Forecasts made based on information from the member down the stream lead to amplification of demand. Dependence on these downstream pieces of information to plan for inventory often misleads. As such, many upstream members end up having a greater variability of demand (Lee et al. Another cause is the frequent change in prices in the market. Sometimes the manufacturers reduce the prices of their products. This makes more suppliers in the downstream end to do ‘forward buying’. This is in a bid to minimize the purchasing costs. When the prices become normal, the consumers will stop purchasing goods as they used to do when the prices were down. The result is an increased demand at the upstream level. This creates the Bullwhip Effect. It then becomes clear that the consumption patterns are the quantities being bought vary greatly from each other (Lee, Padmanabhan & Whang, 2015).Yao and Zhu,’s 2012 article ‘Information Systems Research. An Empirical Analysis of the US manufacturing chains’ expounds more on the causes of the Bullwhip Effect. I selected this article because it gives a very comprehensive explanation on each cause of the phenomenon. The causes that are tackled in the article include the following: the operational causes and the behavioral causes. Order batching, price fluctuation, lead time, inventory policy, replenishment policy, lack of transparency, demand forecasting and rationing and shortage gaming are in the category of operational causes of the Bullwhip Effect. The article also outlines the behavioral causes which include the following: lack of proper training, fear of going out of stock and neglect or little attention to time delays in making orders. The article explains in detail how the various causes lead to the Bullwhip Effect. Forward buying makes the distributors to make more orders when the manufacturers offer attractive prices for their products. A consequence of this is price fluctuations. When the prices become normal, the consumers stop buying the products until the inventories are depleted. The end result is a big variation between the consumer buying patterns and the amount of product being bought. This is the Bullwhip Effect.Almost all the companies in the supply chain make their demand forecast based on the history of orders. The implication of this is an exaggerated amount demand upstream resulting from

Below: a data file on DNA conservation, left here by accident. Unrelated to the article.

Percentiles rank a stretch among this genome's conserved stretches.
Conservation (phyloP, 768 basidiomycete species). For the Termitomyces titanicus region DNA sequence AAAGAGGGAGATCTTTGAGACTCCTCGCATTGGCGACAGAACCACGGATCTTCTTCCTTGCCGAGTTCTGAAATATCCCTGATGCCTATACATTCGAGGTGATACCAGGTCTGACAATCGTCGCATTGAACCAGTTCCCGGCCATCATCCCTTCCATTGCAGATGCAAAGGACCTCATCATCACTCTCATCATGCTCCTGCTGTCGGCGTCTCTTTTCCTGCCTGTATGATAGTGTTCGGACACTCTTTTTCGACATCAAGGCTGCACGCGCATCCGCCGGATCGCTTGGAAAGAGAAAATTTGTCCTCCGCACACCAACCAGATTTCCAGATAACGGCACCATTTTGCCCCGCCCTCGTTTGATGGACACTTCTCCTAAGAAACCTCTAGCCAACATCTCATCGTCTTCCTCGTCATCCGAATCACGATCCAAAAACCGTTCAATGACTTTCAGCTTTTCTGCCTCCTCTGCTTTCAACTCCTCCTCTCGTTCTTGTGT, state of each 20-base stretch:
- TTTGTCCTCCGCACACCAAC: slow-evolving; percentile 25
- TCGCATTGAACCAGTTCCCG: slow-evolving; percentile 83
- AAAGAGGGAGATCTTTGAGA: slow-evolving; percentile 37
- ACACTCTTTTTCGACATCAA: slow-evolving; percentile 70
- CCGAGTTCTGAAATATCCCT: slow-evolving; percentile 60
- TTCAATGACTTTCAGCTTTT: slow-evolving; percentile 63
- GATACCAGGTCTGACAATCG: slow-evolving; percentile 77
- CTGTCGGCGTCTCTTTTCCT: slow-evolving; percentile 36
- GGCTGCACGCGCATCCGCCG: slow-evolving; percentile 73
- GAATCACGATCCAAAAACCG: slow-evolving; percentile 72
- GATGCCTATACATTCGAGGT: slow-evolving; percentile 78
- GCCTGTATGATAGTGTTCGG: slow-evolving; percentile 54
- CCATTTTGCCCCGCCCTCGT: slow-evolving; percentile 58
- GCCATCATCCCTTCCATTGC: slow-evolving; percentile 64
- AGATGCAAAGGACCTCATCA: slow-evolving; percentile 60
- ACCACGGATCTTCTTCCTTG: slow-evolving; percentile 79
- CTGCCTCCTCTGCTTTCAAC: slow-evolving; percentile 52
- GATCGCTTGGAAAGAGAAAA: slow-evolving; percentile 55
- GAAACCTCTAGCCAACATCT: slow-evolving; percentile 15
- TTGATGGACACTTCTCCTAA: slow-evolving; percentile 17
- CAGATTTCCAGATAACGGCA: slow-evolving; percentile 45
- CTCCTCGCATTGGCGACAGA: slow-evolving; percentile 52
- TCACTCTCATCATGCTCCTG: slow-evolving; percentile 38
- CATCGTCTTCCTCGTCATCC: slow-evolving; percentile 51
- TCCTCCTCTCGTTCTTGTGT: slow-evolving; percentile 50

Bhattacharya, R., & Bandyopadhyay, S. (2011). A review of the causes of bullwhip effect in a supply chain. The International Journal of Advanced Manufacturing Technology, 54(9-12), 1245-1261.
Chen, L., & Lee, H. L. (2012). Bullwhip effect measurement and its implications. Operations Research, 60(4), 771-784.
Lee, H. L., Padmanabhan, V., & Whang, S. (1997). The bullwhip effect in supply chains1. Sloan management review, 38(3), 93-102.
Lee, S. Y., Klassen, R. D., Furlan, A., & Vinelli, A. (2014). The green bullwhip effect: Transferring environmental requirements along a supply chain. International Journal of Production Economics, 156, 39-51.
Yao, Y., & Zhu, K. X. (2012). Research Note-Do Electronic Linkages Reduce the Bullwhip Effect? An Empirical Analysis of the US Manufacturing Supply Chains. Information Systems Research, 23(3-part-2), 1042-1055.
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